February 24, 2011 10:33:00 AM
Will there ever be a president from Mississippi?
Maybe someday, but it would take a Herculean effort, which Gov. Haley Barbour is discovering.
Unfortunately for Barbour, our reputation precedes us. We''re the place where Medgar Evers was shot and Emmitt Till was lynched, where three civil rights workers were buried in a Neshoba County levee, where students and townspeople rioted in Oxford to keep Ole Miss lily white.
We''re a state that has made much progress since then. But we''re not given any slack. Sometimes we''re unfairly weighted down with the burdens of the past. Other times we vote by referendum to keep them, as we did in 2001, when we voted to keep the Confederate war emblem on our state flag by a 2-1 margin.
Most recently, we''ve made headlines as the state considering the Nathan Bedford Forrest license plate.
Barbour has confronted past and present racial strife, in Mississippi and elsewhere, by not confronting it -- or when pressed, taking the stance that there''s really nothing to see here.
A flap over the insensitive Virginia Confederate History Month proclamation last year, which extolled Confederate soldiers'' sacrifices but ignored slavery''s role in the conflict, "amount to diddly," Barbour said. Meanwhile, Virginia''s own Republican governor was feverishly apologizing, working to revise the ordinance and admitting that yes, Virginia''s role in going to war to preserve slavery did, in fact, amount to diddly.
Of course, Barbour has signed state bills designating April Confederate Heritage Month, the same month he plans to officially say whether he''s running for president.
Meanwhile, "if you want a lesson on Nathan Bedford Forrest, buy a book," he told the Associated Press. He refused to denounce Forrest, an early Ku Klux Klan leader, explaining he''s not in the business of denouncing people, no matter who they might be. ("Not even the press," he said cheekily, putting the media on a rung beneath the Klan.) He later said he''d veto the license plate bill if it made it to his desk.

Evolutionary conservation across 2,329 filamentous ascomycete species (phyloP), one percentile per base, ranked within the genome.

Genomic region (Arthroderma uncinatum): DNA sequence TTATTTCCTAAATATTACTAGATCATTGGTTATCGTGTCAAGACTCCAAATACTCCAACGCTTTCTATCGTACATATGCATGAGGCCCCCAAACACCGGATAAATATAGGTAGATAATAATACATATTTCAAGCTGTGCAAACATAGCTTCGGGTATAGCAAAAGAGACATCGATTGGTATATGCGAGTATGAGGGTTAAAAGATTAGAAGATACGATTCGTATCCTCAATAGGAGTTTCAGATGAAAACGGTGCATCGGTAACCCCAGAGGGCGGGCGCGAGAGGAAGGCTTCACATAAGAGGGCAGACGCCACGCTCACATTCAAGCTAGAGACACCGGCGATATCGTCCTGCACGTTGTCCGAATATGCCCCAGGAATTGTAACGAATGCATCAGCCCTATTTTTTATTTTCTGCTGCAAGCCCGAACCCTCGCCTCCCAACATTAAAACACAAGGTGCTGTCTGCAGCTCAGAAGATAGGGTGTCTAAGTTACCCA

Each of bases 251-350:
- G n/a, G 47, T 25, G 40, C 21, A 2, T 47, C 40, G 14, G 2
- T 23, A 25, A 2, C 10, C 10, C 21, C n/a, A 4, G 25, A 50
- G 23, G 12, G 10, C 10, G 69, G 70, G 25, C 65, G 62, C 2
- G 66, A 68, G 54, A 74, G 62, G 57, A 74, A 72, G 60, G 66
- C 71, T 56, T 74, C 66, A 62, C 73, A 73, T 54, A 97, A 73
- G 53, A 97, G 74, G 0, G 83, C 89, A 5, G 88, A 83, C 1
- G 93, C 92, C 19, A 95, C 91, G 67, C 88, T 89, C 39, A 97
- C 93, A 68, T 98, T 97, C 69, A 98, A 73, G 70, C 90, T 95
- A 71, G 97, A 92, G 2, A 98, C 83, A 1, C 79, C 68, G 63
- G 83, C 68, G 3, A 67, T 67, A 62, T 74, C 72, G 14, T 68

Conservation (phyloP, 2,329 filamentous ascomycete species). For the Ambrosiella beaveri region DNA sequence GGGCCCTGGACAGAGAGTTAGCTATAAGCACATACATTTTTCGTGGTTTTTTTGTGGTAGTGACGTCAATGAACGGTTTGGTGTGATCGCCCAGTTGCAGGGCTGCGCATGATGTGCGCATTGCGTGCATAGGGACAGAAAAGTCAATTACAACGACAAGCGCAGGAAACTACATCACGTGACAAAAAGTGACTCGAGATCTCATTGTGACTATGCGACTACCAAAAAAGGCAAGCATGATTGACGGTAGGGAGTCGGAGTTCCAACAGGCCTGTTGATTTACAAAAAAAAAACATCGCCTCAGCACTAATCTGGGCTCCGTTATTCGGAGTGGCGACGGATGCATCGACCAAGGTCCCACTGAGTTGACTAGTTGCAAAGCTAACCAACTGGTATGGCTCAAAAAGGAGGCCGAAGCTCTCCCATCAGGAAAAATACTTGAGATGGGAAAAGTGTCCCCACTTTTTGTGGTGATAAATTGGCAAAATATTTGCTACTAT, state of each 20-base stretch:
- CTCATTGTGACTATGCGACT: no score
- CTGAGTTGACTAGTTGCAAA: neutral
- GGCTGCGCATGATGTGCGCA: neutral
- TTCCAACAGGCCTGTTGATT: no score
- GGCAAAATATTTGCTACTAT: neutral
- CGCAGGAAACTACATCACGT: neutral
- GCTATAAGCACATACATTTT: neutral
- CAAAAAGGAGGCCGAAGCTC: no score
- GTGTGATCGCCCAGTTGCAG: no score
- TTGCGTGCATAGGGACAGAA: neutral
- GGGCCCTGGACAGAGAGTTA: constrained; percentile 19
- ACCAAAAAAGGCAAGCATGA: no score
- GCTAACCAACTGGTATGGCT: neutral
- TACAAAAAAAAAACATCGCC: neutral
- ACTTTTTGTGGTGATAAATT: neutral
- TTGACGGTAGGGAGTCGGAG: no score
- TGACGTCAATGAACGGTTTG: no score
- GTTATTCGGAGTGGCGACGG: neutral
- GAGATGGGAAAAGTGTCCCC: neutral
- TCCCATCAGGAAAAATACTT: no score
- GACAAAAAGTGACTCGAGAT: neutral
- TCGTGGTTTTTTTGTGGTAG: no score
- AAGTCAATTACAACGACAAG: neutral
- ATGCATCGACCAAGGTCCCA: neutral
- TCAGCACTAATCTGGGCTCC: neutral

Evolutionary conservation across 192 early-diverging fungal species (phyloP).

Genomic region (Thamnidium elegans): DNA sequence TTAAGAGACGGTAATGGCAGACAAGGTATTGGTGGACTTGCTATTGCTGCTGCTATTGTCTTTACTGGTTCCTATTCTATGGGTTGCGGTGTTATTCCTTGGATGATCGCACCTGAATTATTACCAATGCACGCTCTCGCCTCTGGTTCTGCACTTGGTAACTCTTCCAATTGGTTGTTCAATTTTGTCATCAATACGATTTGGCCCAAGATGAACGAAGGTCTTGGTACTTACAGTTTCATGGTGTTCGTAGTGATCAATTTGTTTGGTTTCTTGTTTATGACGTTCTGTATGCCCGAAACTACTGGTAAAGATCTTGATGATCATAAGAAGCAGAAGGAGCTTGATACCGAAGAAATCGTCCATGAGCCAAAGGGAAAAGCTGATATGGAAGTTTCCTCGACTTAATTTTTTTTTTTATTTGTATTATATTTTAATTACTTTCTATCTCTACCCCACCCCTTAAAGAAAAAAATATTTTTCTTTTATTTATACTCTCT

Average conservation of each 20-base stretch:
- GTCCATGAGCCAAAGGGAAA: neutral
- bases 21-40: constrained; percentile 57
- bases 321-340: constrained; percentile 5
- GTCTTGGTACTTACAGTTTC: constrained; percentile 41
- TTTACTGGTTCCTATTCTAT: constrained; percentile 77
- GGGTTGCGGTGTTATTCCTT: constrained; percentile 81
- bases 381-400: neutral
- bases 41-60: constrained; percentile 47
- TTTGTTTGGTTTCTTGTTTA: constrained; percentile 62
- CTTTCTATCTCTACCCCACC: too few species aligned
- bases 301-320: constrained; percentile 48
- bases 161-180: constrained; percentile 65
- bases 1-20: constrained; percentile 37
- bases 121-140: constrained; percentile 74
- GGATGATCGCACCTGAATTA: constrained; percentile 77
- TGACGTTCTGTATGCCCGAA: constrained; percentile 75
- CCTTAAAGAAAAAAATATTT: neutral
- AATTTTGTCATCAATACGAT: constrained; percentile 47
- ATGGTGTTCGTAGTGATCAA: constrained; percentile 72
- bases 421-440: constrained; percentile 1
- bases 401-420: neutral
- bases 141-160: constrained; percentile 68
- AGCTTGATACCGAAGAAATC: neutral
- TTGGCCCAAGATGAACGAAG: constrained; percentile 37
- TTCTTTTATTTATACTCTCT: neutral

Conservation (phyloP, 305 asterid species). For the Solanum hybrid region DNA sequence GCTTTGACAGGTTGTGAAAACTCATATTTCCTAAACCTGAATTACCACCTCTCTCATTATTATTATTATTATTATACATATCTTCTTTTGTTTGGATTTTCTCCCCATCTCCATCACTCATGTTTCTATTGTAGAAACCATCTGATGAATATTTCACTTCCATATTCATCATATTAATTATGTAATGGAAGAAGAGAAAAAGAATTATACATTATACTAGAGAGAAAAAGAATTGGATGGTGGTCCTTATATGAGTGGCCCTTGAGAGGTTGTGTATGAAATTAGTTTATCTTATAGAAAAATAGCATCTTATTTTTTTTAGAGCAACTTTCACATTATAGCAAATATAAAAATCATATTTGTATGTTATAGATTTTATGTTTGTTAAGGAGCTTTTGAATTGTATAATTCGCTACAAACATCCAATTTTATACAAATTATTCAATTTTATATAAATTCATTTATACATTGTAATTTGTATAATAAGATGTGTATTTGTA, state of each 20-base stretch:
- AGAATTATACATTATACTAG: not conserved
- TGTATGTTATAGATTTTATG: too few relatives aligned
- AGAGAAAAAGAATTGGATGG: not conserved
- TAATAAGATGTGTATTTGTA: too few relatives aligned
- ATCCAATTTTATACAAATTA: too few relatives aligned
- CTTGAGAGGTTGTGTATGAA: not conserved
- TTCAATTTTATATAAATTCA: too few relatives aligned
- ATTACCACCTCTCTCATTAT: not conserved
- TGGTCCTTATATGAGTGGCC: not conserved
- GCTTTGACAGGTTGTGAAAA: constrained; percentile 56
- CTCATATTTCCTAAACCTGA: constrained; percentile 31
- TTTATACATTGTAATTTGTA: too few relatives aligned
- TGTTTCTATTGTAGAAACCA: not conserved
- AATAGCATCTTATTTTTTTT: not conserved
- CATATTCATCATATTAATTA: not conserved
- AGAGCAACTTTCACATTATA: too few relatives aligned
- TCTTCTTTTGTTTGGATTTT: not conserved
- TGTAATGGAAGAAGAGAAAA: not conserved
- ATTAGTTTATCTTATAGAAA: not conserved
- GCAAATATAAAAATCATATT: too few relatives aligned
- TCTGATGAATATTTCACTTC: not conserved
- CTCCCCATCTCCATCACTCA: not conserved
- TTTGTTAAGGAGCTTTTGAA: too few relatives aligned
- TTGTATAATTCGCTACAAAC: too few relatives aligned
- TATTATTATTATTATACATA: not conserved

Barbour has a history of appearing tone-deaf on the state''s racial issues, clearly a calculated move to appease his base. In 2003, Barbour made a point to run for governor with a Mississippi flag pin and its Confederate symbol on his lapel. "That accessory has largely disappeared in recent months," The Associated Press pointed out. The AP also has noted that he has been an "unabashed supporter" of the flag, even putting Earl Faggert, an organizer of a group to keep the Confederate symbol on his flag, on his 2007 re-election payroll. Barbour explained that Faggert might help get out the black vote.
In a gaffe in December, he praised the white Citizens Councils, which he said helped keep the Klan at bay, but actually were a powerful instrument to intimidate black voters and integration supporters, thus prolonging segregation. Barbour later backpedaled on the comments. In the same month in the Weekly Standard magazine, " Barbour said he didn''t recall Mississippi''s civil rights era as ''being that bad,''" AP reported.
In another interview with the AP, Barbour said, "When I grew up, the South was segregated. And once I got grown and to the point of having some judgment, it was obvious to me segregation is indefensible. And doesn''t exist here and hasn''t really existed here in my adult life."
It doesn''t exist here. If it ever did, it wasn''t that bad. These things are a non-issue. Nit-picking. Diddly.
To be fair, Barbour isn''t completely ignoring the legacy of the civil rights workers struggle in the state, and the racial violence that accompanied it. He denounced such violence in a speech on Martin Luther King Jr. Day. He plans to host a reunion of the Freedom Riders, who helped integrate buses, in the governor''s mansion. He urged the Legislature to resume work to construct a civil rights museum in a state that doesn''t have one.
Barbour''s a shrewd political tactitian -- maybe the best in the country. But can the drawling Mississippi conservative be president?
To have a shot, the "anti-Obama" needs to refine his stance on race. He needs to come out clearly and forcefully against perpetuating divisive symbols of the past, whether they be emblazoned on flags, lapel pins or license plates.
That doesn''t play well among white voters in Mississippi or the South, Barbour''s base. But our governor is elevating himself, and Mississippi, to a national stage.
We see our state''s continued racial divisiveness as a moral issue, not a political one. Barbour owes it to all of us to confront our past head-on, honestly and forcefully -- not side-step it, downplay it or ignore it.